Argentinian Students Win First Southern Hemisphere ORT Entrepreneurs Title


A group of Argentinian students has proved their entrepreneurial trashcan project is far from rubbish by winning an inaugural ORT competition.

The team from the ORT Argentina Belgrano Campus in Buenos Aires devised the Smart Garbage project, which advises when trash bins should be collected by using a device connected to the bin. It makes garbage collection more effective, helping to reduce traffic and costs. The project includes a home version, which reminds you how full the can is and suggests locations to empty the trash.

The Belgrano team collected the first prize in the 2021 World ORT Taub Young Entrepreneurship Program (YEP) Final for southern hemisphere schools. YEP helps teams of students design a product or service which solves a social problem, with milestone presentations and pitches to judges throughout the year.

For the YEP course, ORT teachers worldwide deliver a 30-week curriculum, providing students aged 14-16 with a thorough introduction to the world of innovation, technology and entrepreneurship. The course simulates the real-world process of developing an initial idea through market research, analyzing risks and opportunities, manufacturing a prototype, marketing and finally pitching their business plan.

It is the first time the competition has been run specifically for southern hemisphere teams and accommodates the timing of their academic year. In May, a group of teenagers from the ORT Liceo Renzo Levi school in Rome won the northern hemisphere version.

At the start of the live final, Robert Taub, World ORT Secretary and lead sponsor of the YEP program, said: “It’s a great joy for me to see all the students. When I was approached by ORT I jumped on the idea because I’m a great believe in innovation and this young entrepreneur program is to promote business innovation.

“What you are doing now is great – it’s the thinking process about how to develop a product. The best reward would be if one day one of the innovations you have presented is commercialized. I wish you all good luck.”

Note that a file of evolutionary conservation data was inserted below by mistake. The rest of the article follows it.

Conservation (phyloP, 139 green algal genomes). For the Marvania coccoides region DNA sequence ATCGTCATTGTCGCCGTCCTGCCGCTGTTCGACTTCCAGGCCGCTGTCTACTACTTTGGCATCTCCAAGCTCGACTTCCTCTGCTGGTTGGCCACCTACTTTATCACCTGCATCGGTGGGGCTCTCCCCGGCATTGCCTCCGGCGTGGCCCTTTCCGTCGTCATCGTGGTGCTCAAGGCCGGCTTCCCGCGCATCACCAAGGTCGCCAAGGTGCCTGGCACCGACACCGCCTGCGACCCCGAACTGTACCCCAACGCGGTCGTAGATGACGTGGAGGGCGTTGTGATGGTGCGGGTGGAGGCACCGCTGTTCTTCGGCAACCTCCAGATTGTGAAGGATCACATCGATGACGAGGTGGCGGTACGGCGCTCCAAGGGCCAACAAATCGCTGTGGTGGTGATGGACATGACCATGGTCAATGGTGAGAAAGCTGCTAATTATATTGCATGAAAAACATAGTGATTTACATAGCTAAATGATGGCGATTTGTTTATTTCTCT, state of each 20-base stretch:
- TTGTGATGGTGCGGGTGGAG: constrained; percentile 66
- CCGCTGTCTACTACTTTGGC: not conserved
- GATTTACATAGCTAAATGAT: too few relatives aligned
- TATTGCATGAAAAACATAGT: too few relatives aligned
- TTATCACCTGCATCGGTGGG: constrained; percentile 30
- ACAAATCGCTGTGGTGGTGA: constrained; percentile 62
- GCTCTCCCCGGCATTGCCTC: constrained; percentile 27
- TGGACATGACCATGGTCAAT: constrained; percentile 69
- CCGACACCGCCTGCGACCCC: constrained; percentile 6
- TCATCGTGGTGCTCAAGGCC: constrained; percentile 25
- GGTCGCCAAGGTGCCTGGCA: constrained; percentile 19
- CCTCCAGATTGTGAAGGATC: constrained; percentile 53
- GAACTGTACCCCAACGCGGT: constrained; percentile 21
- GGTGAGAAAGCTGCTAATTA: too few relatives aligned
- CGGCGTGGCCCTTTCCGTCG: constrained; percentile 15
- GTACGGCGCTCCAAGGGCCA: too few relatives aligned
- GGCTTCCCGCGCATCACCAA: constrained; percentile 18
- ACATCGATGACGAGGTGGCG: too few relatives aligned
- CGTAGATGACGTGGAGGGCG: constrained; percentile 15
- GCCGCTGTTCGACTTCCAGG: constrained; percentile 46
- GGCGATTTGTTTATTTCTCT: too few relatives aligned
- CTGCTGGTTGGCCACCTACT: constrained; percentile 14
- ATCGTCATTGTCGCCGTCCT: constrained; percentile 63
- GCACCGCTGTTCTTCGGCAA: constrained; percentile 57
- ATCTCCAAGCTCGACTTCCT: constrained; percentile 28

The Argentine project caught the judges’ attention thanks to its innovative approach. The team members explained: “This product aims to solve the problem of traffic congestion and contamination. Garbage trucks are usually very slow and they tend to cause traffic jams. With Smart Garbage these vehicles will only go to the necessary bins. If the traffic decreases, the pollution does as well, so this is helpful for the environment.

“In addition to tackling contamination, our product speeds up the garbage flow in crowded places to reduce smell and prevents rat infestations.”

The team said the device would be marketed to small stores, restaurants, large families and for the industrial version to commercial centers, airports and local authorities. Future plans for the device would see it developed to automatically separate reusable materials, optimizing and automating recycling processes.

WATCH: How the Belgrano team won the YEP Final

Daniel Tysman, Head of World ORT’s Education Department, said: “One of the major benefits of the YEP program is that ORT students get to meet, support and compete with their peers.

“In each cohort we have plenty of variety, as is clear from the range of business ideas students generate. Their geographical and cultural diversity is reflected in the problems they see around them and their creative approaches to problem-solving and entrepreneurship.

“In the southern hemisphere we have students from the major Jewish communities of Central and South America, working with those representing Cape Town and a specialized school supported by ORT SA in the Soweto township of Johannesburg.

“The exposure to young people with different backgrounds and daily experiences enriches the YEP program and, in addition to the business skills developed, gives the participating students a broader view of the world and the chance to see at an early age how much they have in common.”

Following their victory the Belgrano team members said: “We want to thank all the judges, it has been an amazing experience – all the things we have learnt during this time. We are obviously really happy. Congratulations to everyone who took part.”

An impression of how the team’s trashcan sensors would show the amount of garbage in a can

Seven teams from five countries joined the southern hemisphere contest, each giving a short presentation of their project before answering questions from the judges. The live final accounted for 40 per cent of the project’s total score and the teams performed to a consistently high level throughout the full course.

The judging panel included Brian Elias, an entrepreneur from Michigan, United States; Pablo Reich, an Argentinian entrepreneur from Toronto, Canada; Claire Adler, a Public Relations Consultant; and Andrea Cohen, a Management Consultant and ORT UK trustee.

Mr Elias told the students: “I love entrepreneurs, we are all cut from the same cloth, so if you have that passion in something keep driving for it. Not every idea you have is going to work but I can tell you, if you do not give up, and you pick something, you grab on to it, there is nothing more rewarding both financially and emotionally than working for yourself and writing your own ticket.”

Students also voted for their favored project with their preferred choice being the entry from the Curtis Nkondo SoS Coding Clubs (CNSOS) from South Africa. Its digitized health system project created an app for doctors and patients to access health records, medical advice and prescriptions.

The winning team receive iPads for the main team members and subsidies for online courses.